Kumble was on holiday in Chennai with his wife and son, and was about to leave for his home city Bangalore on the morning of December 26, 2004 – the day the tsunami hit the city. Recalling the details of the calamity, he revealed that he was at hotel Fisherman’s Cove when the first wave hit.
The former India leg-spinner only learnt of the magnitude of the disaster after reaching Bangalore later in the day. Over 200,000 people were killed by the tsunami.
“We were staying at Fisherman’s Cove [in Chennai],” Kumble recalled. “It was my wife and I and our son – just the three of us. My son was about ten months old and we travelled by air. We didn’t want to drive down because it would take six hours and we didn’t want my son to travel that long.
“We enjoyed the holiday and the day the tsunami happened, we were leaving, so I was to check out early because we had, I think, a 11.30 flight, so I was to leave at around 9.30 from the hotel.
The Indian team was thinking of returning midway through their Australia tour after the ‘Monkeygate’ incident, but decided against it.
Kumble explains why.https://t.co/yIjTLC6bnQ
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“Somehow, you know my wife, kept waking up that night very uneasy. She kept waking me up saying, ‘Look, what’s the time? I’m not feeling well. I’m feeling a bit uneasy.’ So we woke up early, we had a coffee looking at the sea. Everything was calm, it was cloudy.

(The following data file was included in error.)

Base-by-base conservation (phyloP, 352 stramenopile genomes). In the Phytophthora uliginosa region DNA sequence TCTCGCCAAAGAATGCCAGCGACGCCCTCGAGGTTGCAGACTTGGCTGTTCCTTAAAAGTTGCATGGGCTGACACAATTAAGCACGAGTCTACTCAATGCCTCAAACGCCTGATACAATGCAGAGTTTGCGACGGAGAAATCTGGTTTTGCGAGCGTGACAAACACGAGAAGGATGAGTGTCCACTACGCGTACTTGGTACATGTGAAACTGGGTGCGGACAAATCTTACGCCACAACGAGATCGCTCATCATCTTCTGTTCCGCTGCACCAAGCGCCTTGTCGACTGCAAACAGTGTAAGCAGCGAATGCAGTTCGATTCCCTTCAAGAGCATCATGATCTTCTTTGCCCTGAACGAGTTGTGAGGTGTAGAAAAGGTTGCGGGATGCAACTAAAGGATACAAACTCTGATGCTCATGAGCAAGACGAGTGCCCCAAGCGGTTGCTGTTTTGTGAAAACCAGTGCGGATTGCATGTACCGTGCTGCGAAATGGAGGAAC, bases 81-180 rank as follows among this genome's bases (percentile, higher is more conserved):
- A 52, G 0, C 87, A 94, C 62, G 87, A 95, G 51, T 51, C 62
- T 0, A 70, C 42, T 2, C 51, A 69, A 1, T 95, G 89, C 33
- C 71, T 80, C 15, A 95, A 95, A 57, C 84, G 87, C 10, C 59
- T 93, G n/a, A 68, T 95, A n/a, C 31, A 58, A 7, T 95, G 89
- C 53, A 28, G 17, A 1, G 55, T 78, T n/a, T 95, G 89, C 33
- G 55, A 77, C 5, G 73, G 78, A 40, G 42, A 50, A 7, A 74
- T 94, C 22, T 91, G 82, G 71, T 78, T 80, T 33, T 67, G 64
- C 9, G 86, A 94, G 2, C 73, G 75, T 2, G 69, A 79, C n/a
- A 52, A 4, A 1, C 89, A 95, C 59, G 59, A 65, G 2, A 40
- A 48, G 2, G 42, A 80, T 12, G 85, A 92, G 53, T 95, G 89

“Around 8.30, we went to the breakfast area and as you’re aware, the breakfast area is slightly at an elevation. And we were having breakfast probably when the first wave hit. I was not even aware that this had happened. As we were checking out I saw a young couple in their bathrobes, you know literally drenched, and they were shivering.
“I couldn’t make out what it was. We just walked out and sat in the car. After Fisherman’s Cove, there’s a bridge, and I could literally touch the water because the level of the water was barely one foot from the bridge and it was frothing.
“We could see a lot of people, you know how you see in the movies, where people carry whatever they can and walking with pots and pans, kids on their shoulder and whatever bags they could have.
“Our driver kept getting calls on his phone then we asked him to focus on driving, but he kept saying, ‘A lot of water has come.’ We couldn’t believe what he was saying, there was no rain, we hadn’t heard of a tsunami. We didn’t know what was happening.
“When I came back to Bangalore and then switched on the television that’s when I realised that a tsunami had happened, so we were totally unaware as to what had happened.
“A couple of years back I met the [hotel] manager, I asked him what had happened. He said, ‘The cottages you were in, the water had come in, and once you passed the bridge, the second wave which came submerged the bridge as well.’ So we were probably destined and saved just in the nick of time.”
Kumble confirmed during the conversation that there were “no fatalities” at the hotel he stayed but there was “some loss of property.”